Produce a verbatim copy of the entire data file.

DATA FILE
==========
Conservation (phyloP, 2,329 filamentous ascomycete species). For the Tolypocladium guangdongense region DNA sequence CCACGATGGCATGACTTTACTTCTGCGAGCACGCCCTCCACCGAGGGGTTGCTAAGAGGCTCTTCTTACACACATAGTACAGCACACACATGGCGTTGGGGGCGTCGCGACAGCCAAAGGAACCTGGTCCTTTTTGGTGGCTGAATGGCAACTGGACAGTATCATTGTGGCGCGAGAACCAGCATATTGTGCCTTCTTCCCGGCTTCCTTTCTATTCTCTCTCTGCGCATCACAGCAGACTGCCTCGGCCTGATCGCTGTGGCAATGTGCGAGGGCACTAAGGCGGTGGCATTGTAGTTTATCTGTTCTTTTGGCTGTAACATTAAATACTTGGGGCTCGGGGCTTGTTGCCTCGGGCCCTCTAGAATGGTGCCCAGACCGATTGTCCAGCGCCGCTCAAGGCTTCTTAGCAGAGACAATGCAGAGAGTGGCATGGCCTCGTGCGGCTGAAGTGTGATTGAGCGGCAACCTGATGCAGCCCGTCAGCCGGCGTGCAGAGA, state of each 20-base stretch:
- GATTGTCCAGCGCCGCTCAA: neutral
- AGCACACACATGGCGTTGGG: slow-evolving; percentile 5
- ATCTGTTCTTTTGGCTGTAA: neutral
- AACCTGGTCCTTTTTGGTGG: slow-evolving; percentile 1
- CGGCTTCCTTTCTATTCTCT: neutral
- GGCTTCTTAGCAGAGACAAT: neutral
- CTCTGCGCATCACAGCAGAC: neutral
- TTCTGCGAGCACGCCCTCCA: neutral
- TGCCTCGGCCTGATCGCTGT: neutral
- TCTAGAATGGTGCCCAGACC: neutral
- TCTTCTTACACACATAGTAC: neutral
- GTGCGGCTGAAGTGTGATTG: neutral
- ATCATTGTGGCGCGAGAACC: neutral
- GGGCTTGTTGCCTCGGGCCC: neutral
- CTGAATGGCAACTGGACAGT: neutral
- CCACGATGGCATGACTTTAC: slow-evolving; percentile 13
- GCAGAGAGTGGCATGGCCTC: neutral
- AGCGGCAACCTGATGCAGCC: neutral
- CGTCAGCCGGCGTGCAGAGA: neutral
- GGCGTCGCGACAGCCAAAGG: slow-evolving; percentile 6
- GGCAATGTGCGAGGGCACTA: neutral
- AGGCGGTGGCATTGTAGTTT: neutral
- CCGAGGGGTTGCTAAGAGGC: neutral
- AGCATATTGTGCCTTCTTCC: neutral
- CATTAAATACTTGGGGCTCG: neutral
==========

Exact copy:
Conservation (phyloP, 2,329 filamentous ascomycete species). For the Tolypocladium guangdongense region DNA sequence CCACGATGGCATGACTTTACTTCTGCGAGCACGCCCTCCACCGAGGGGTTGCTAAGAGGCTCTTCTTACACACATAGTACAGCACACACATGGCGTTGGGGGCGTCGCGACAGCCAAAGGAACCTGGTCCTTTTTGGTGGCTGAATGGCAACTGGACAGTATCATTGTGGCGCGAGAACCAGCATATTGTGCCTTCTTCCCGGCTTCCTTTCTATTCTCTCTCTGCGCATCACAGCAGACTGCCTCGGCCTGATCGCTGTGGCAATGTGCGAGGGCACTAAGGCGGTGGCATTGTAGTTTATCTGTTCTTTTGGCTGTAACATTAAATACTTGGGGCTCGGGGCTTGTTGCCTCGGGCCCTCTAGAATGGTGCCCAGACCGATTGTCCAGCGCCGCTCAAGGCTTCTTAGCAGAGACAATGCAGAGAGTGGCATGGCCTCGTGCGGCTGAAGTGTGATTGAGCGGCAACCTGATGCAGCCCGTCAGCCGGCGTGCAGAGA, state of each 20-base stretch:
- GATTGTCCAGCGCCGCTCAA: neutral
- AGCACACACATGGCGTTGGG: slow-evolving; percentile 5
- ATCTGTTCTTTTGGCTGTAA: neutral
- AACCTGGTCCTTTTTGGTGG: slow-evolving; percentile 1
- CGGCTTCCTTTCTATTCTCT: neutral
- GGCTTCTTAGCAGAGACAAT: neutral
- CTCTGCGCATCACAGCAGAC: neutral
- TTCTGCGAGCACGCCCTCCA: neutral
- TGCCTCGGCCTGATCGCTGT: neutral
- TCTAGAATGGTGCCCAGACC: neutral
- TCTTCTTACACACATAGTAC: neutral
- GTGCGGCTGAAGTGTGATTG: neutral
- ATCATTGTGGCGCGAGAACC: neutral
- GGGCTTGTTGCCTCGGGCCC: neutral
- CTGAATGGCAACTGGACAGT: neutral
- CCACGATGGCATGACTTTAC: slow-evolving; percentile 13
- GCAGAGAGTGGCATGGCCTC: neutral
- AGCGGCAACCTGATGCAGCC: neutral
- CGTCAGCCGGCGTGCAGAGA: neutral
- GGCGTCGCGACAGCCAAAGG: slow-evolving; percentile 6
- GGCAATGTGCGAGGGCACTA: neutral
- AGGCGGTGGCATTGTAGTTT: neutral
- CCGAGGGGTTGCTAAGAGGC: neutral
- AGCATATTGTGCCTTCTTCC: neutral
- CATTAAATACTTGGGGCTCG: neutral